Journey showed up in the front row of the first class I ever taught in Arizona. She was tiny and frail and before class she told me she has stopped journaling. As the class was a journaling class, I asked if she knew the reason. She didn’t know, she said, she had journaled for about 40 years and suddenly had stopped. Should she be worried? Maybe she was distilling, I suggested. Journey hadn’t heard about distilling–waiting to see what becomes important when you stop writing.
After class I told her about distilling a journal–reading through older journals, looking for phrases that defined a moment, writing that explained an event economically, a string of emotions that tied the past to the future. Journey loved the idea and we corresponded about the process.
When she came to my next class, all smiles, and she brought the distilling journal, filled with sketches and ideas. She had started to journal again.
Journey got her name because she ran away from home constantly as a child. She never got far, but she didn’t quit, either. She had a lot of traveling to do, a lot of world to see.
Journey wasn’t an illustrator, but she had an amazing intuition and insight. She began to send me clever gifts as she traveled on business– and they always made me grin in amazement at how well she knew my mind. A journal made from a cookbook from Powell’s Bookstore in Portland. Index card holders for my index card obsession. A giant, three-foot pencil that looked like my logo. She gave for the pleasure of giving.
Her eyesight began to fail, and one day, she took a class I was trying out in my apartment. I asked her how she had driven the two hours to get to class. Rick, her husband, had driven her. He never came in, he waited for her as she took classes. He never complained, he brought work to make the most of the time.
Last fall, Journey told me she was ill. I asked if I could come see her, and she said No, she was failing and she didn’t want me to see her looking ill. It was hard. But respecting her wish gave her the privacy she wanted. More important than my need to see her.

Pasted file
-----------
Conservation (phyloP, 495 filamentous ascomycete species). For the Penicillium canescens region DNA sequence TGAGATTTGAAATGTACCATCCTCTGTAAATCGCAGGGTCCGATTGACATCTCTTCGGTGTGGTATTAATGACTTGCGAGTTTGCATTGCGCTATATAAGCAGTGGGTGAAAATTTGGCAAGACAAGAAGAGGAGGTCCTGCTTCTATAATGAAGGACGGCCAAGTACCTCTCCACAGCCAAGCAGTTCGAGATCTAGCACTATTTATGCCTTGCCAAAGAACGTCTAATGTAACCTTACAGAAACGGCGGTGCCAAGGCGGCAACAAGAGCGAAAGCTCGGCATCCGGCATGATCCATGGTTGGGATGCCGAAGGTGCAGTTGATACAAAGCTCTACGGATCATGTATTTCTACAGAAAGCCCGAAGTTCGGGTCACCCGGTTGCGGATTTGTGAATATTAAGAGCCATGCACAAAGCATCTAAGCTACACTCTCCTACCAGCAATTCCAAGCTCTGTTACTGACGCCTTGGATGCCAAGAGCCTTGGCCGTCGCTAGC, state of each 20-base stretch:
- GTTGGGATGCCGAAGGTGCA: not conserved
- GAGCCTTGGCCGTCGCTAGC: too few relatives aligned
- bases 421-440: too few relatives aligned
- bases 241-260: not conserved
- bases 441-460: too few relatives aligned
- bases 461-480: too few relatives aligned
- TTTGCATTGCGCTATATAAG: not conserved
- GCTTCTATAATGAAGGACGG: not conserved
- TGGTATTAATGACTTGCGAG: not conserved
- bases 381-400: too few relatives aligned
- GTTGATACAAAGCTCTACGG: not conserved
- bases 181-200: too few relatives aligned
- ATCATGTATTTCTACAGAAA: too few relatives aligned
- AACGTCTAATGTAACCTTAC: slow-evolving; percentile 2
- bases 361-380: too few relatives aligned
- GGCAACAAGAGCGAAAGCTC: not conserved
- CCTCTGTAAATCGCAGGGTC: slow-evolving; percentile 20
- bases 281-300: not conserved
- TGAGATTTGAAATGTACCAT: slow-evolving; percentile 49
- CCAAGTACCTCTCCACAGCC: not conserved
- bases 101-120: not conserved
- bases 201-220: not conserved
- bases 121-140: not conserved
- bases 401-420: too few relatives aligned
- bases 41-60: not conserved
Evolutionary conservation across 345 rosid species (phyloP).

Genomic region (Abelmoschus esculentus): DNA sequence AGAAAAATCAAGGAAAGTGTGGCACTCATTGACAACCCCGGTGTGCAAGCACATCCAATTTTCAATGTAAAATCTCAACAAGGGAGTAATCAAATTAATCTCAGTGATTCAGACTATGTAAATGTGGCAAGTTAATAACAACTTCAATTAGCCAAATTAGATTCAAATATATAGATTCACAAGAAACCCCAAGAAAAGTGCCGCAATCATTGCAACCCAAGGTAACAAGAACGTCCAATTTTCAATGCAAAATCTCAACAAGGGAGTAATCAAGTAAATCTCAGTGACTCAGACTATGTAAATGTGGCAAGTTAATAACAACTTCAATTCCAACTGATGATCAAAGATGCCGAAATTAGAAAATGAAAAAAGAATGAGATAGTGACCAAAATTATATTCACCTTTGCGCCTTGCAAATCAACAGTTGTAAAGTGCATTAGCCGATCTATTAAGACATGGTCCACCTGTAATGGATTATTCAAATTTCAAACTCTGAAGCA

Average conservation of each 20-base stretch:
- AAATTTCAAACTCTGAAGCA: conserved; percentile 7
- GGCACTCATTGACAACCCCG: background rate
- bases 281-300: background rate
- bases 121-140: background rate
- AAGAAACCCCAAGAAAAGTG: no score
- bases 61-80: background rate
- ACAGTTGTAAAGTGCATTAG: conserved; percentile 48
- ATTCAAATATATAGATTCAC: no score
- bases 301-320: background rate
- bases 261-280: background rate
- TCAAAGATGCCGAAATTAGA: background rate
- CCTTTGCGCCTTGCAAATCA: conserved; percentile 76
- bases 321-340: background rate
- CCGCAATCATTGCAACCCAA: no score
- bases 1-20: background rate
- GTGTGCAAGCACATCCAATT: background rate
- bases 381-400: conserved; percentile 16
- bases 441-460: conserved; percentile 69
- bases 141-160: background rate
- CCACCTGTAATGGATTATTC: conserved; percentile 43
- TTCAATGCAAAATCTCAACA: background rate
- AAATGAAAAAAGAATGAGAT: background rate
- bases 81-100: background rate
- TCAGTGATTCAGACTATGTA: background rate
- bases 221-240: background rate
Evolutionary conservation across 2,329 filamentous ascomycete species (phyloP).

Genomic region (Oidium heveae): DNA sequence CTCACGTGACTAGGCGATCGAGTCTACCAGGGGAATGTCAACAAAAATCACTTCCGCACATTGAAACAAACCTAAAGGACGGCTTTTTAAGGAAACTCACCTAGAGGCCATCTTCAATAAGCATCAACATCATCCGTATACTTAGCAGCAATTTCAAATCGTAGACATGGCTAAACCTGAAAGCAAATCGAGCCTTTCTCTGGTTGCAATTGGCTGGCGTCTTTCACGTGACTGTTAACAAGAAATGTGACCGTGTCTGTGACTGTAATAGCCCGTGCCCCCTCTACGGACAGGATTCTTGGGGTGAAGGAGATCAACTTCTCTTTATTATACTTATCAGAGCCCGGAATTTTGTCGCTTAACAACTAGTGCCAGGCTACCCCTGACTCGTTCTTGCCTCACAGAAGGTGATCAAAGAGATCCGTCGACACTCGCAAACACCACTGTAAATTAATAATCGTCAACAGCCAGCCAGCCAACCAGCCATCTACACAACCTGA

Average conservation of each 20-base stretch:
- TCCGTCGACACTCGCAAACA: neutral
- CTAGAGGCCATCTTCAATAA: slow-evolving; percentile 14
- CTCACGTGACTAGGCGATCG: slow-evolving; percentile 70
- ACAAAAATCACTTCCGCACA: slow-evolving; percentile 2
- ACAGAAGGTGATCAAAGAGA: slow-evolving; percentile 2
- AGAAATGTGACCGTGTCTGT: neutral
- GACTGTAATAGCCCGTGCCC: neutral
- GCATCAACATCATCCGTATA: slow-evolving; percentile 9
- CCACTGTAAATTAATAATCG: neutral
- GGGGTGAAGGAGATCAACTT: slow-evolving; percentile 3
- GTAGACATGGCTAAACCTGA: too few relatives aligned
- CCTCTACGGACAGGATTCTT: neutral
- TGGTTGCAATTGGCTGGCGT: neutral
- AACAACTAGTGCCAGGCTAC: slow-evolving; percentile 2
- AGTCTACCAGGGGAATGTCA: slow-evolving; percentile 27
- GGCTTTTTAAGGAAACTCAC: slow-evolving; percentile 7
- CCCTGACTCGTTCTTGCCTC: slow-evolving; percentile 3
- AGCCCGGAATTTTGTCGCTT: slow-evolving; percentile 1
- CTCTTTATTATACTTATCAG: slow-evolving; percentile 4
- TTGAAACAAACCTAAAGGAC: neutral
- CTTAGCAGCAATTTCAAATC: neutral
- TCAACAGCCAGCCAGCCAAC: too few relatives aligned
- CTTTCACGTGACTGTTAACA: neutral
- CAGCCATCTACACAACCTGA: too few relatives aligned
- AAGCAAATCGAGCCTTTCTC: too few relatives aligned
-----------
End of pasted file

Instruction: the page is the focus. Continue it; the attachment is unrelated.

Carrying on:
We exchanged emails; every time I had vivid dreams about her. She made a decision so hard and filled with tough courage, it made my heart ache. She was not going to fight her disease, she was going to die in full dignity, at home.
Last week, when I was in Sedona, I took a copy of my book with me to show a class member. I woke up from a dream of Journey so vivid it took me a few seconds to realize it was a dream. A few hours later, when I got up, Raw Art Journaling was open on the desk; open to Journey’s contribution to the book.
So I was not surprised when I heard from Rick that Journey had died while I was in Sedona. He had cared for her himself, watching her slip from his life, making her comfortable as they saw the end and the beginning come closer.
I wish for all of you a Journey in your life– a spark of determination and creativity, a blast of insight and love. For me, I will keep a spiritual light on in the window for her. She read my blog first thing every morning, before breakfast. This one is for you Journey, and for you Rick. You are my heroes.
—Quinn McDonald has met and loved amazing souls in her life. And she thinks many of them are still with us.